int number = 0;

int pseudorand()
{
	number += 25;
	if(number % 2)
	{
		number /= 2;
	}
	else
	{
		number++;
		number /= 2;
	}
	
	return number;
}

(obviously wouldn't be a good algorithm, but shows the principle).

srand is simply:

void pseudosrand(int in)
{
	number = in;
}

which just changes the value, AKA the seed.

Hopefully you understand my dire explanation D:

>Please help me understand the exact working of seeding using system time?
With any luck (and a good CMOS battery), the time shouldn't ever be the same twice, giving for most applications a suitable starting point for the rand function.

>is that same as the code given by adak?
More or less.

Also are you using Bloodshed Dev-C++ out of interest? I don't know if it's been updated recently but from what I remember it wasn't a fantastic IDE; Code::Blocks would be my suggestion for an IDE as I believe it still uses Mingw (the same compiler that Dev-C++ uses) but is significantly less buggy and more up-to-date.

Thanks a million !! I understood most of it.. Still has one doubt ! the exact working of

srand ( time(NULL) );

what is the null ? Time at the running of the program? So you gotta seed rand only once ,right? at the beginning?


And I was taught C++ using turbo C++V.30 at school .. I hate its interface , and it wont get installed on my Windows 7 64 bit.. So , I had no other option than Dev C++ and Cfree a portable compiler .. Thanks again for suggesting an uptodate compiler ! Will start using it straightaway :)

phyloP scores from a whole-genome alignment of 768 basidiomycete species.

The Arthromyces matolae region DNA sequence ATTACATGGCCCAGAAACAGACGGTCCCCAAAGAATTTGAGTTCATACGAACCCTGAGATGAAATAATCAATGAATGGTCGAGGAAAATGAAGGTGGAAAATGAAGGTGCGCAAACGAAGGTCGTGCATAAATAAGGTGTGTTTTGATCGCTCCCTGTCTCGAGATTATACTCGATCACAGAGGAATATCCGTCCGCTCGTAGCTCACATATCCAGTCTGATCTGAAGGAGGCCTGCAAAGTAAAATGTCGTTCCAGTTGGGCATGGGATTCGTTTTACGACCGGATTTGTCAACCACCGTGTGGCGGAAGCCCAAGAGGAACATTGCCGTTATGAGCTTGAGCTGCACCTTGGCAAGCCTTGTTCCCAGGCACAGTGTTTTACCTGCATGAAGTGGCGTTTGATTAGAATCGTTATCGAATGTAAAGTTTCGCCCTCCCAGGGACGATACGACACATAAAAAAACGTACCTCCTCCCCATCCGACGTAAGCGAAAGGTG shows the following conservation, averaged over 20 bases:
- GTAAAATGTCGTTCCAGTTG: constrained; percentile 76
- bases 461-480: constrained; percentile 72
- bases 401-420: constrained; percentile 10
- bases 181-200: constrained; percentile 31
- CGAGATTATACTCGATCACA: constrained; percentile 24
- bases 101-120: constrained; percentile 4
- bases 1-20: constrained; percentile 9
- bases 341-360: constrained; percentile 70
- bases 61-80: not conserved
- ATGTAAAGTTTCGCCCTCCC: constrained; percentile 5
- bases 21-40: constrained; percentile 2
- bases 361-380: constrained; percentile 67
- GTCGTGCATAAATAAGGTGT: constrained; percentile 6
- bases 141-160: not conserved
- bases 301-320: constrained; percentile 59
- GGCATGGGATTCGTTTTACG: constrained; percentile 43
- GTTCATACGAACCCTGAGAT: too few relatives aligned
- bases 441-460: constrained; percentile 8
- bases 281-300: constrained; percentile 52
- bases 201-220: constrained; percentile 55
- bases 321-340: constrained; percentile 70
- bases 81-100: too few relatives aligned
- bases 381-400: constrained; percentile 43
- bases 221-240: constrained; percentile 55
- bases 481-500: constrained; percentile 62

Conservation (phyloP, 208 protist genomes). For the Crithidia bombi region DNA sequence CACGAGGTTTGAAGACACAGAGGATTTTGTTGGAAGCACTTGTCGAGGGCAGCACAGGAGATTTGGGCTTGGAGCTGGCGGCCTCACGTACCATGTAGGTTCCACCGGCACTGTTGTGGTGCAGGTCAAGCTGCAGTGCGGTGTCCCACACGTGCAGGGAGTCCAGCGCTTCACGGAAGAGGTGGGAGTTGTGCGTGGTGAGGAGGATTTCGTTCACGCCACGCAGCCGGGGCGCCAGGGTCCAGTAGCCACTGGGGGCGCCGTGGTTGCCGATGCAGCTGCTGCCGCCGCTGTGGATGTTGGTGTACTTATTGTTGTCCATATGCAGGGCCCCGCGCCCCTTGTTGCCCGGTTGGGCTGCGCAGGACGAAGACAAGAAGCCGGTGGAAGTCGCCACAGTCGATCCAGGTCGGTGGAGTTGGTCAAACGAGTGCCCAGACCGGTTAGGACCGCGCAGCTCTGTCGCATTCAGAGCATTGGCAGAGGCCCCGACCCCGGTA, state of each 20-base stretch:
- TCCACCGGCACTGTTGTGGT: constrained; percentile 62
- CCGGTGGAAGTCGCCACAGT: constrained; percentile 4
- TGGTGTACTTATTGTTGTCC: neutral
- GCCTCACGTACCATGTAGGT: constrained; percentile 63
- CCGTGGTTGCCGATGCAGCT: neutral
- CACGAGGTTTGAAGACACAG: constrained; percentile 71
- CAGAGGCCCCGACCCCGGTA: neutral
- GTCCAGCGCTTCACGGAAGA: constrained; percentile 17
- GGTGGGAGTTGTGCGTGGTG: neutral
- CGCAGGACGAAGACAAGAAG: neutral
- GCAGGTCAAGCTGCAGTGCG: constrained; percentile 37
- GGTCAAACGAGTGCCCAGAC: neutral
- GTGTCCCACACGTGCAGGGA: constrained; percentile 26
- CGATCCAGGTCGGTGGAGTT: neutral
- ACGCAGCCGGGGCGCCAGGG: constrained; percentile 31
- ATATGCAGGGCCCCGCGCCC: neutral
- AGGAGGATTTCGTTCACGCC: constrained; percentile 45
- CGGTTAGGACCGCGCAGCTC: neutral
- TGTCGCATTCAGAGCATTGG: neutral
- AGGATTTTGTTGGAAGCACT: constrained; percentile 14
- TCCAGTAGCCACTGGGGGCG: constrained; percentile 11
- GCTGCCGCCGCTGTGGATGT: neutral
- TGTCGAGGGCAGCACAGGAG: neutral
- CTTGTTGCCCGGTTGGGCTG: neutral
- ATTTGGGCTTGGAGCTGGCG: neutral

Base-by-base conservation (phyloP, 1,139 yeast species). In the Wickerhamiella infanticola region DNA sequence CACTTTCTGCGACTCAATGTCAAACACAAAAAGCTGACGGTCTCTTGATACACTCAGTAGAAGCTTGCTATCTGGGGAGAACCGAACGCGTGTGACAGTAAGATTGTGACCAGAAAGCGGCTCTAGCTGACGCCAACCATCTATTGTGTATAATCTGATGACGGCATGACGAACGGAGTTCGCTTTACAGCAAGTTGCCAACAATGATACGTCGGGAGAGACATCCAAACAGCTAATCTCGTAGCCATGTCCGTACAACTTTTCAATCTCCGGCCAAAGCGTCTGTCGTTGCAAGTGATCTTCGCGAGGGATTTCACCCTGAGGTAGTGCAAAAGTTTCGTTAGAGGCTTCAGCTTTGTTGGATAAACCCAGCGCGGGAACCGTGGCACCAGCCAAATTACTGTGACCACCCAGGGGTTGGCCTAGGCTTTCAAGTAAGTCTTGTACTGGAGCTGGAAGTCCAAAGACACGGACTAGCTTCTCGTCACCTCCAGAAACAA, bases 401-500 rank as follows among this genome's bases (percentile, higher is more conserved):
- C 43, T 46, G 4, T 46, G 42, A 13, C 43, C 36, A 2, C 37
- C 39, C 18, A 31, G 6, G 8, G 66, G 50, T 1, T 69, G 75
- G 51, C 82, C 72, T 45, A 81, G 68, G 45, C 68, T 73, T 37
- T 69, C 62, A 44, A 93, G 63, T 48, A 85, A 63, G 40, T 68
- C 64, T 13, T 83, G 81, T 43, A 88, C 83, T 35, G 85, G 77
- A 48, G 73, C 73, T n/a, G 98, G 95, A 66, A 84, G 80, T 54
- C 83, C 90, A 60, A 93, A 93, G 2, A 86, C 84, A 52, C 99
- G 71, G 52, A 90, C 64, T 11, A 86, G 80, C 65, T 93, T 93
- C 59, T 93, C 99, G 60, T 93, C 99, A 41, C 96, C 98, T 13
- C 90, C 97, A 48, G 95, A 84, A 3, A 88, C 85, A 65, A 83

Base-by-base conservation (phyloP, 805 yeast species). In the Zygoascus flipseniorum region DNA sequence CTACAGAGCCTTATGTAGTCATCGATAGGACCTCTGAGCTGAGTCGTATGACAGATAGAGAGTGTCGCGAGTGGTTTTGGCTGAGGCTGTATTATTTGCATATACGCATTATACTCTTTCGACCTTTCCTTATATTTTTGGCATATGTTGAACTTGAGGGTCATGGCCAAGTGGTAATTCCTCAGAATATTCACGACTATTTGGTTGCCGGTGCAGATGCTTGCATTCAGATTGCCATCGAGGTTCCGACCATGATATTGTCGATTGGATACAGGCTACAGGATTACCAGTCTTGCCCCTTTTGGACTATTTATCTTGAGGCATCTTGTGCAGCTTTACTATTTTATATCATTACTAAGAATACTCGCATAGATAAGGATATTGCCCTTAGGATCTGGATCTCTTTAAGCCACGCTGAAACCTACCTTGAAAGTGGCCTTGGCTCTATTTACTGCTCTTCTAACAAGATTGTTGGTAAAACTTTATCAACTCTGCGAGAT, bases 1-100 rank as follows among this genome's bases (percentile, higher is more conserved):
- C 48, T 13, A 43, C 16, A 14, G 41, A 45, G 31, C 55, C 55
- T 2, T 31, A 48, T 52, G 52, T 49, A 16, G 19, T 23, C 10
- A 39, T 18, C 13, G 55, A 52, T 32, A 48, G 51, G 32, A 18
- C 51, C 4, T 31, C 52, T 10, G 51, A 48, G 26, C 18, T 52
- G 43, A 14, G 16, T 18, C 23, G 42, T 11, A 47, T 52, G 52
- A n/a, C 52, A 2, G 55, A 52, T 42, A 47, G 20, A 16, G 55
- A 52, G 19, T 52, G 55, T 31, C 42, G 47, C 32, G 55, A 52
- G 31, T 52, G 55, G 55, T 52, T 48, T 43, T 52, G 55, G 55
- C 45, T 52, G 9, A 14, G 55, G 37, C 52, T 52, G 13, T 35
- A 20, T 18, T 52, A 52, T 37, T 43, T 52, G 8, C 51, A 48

>Still has one doubt !

Get current time
Get the current calendar time as a time_t object.

The function returns this value, and if the argument is not a null pointer, the value is also set to the object pointed by timer.

Parameters
timer
Pointer to an object of type time_t, where the time value is stored.
Alternativelly, this parameter can be a null pointer, in which case the parameter is not used, but a time_t object is still returned by the function.


Return Value
The current calendar time as a time_t object.

If the argument is not a null pointer, the return value is the same as the one stored in the location pointed by the argument.

If the function could not retrieve the calendar time, it returns a -1 value.

Basically, if you give time a parameter of NULL, it'll instead return the time, if you choose to pass a time_t variable (time_t is just an unsigned int) then time_t should be given the time instead.

>So you gotta seed rand only once ,right? at the beginning?
Yep.

>Thanks again for suggesting an uptodate compiler !
I personally use 3 compilers depending on the aim; Visual-C++ IDE from Microsoft, not my preferred method but it makes compiling games easier. If I'm not doing a game then I usually like my code to be as portable as possible and use Geany for programming and Mingw on Windows or GCC on Linux to compile my applications, it can become a bit much if you're just learning C though to also have to learn how to compile, create a makefile, etc, but there are occasions where this is the only option and having the knowledge makes things easier.

What I'm trying to say I guess is it's personal preference, you just have to find something that works for you... just avoid buggy IDEs ;)